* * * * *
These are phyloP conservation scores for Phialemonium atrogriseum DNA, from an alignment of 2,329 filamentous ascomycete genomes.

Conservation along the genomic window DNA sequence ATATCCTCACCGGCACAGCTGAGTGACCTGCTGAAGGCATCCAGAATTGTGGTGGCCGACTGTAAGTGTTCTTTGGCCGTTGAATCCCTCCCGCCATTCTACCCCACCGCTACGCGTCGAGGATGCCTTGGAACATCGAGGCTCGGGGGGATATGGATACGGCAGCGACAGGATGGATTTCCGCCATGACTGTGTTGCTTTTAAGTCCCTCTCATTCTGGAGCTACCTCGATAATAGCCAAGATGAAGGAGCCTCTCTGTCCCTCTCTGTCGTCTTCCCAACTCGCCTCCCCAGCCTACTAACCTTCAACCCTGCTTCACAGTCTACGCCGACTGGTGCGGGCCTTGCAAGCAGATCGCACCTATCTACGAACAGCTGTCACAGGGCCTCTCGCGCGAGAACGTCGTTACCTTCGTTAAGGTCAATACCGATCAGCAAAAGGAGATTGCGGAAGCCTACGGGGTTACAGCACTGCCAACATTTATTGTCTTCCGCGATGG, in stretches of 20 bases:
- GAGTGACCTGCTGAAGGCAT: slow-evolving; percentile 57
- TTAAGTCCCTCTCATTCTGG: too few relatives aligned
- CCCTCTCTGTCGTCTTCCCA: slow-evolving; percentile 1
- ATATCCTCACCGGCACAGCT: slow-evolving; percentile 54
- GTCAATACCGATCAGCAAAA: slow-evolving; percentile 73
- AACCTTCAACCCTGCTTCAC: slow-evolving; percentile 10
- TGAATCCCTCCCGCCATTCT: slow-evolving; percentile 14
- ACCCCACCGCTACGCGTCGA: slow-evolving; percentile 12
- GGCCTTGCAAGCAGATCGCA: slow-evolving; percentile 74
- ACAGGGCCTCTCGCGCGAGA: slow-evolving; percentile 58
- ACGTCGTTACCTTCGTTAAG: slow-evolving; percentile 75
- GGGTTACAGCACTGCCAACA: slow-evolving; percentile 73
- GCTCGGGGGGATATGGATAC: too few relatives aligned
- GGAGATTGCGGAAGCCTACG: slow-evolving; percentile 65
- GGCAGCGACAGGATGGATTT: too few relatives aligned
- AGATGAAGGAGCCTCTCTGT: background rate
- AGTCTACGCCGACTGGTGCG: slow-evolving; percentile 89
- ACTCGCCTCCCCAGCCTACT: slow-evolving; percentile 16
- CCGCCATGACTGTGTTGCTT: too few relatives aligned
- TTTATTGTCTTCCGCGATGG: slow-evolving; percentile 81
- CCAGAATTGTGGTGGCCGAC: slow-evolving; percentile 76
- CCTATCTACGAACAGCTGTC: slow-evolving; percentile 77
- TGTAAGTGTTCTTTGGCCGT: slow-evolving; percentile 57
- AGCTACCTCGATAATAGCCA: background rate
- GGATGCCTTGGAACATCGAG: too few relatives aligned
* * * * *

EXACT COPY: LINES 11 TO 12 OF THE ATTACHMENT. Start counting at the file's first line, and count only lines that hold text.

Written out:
- GGCCTTGCAAGCAGATCGCA: slow-evolving; percentile 74
- ACAGGGCCTCTCGCGCGAGA: slow-evolving; percentile 58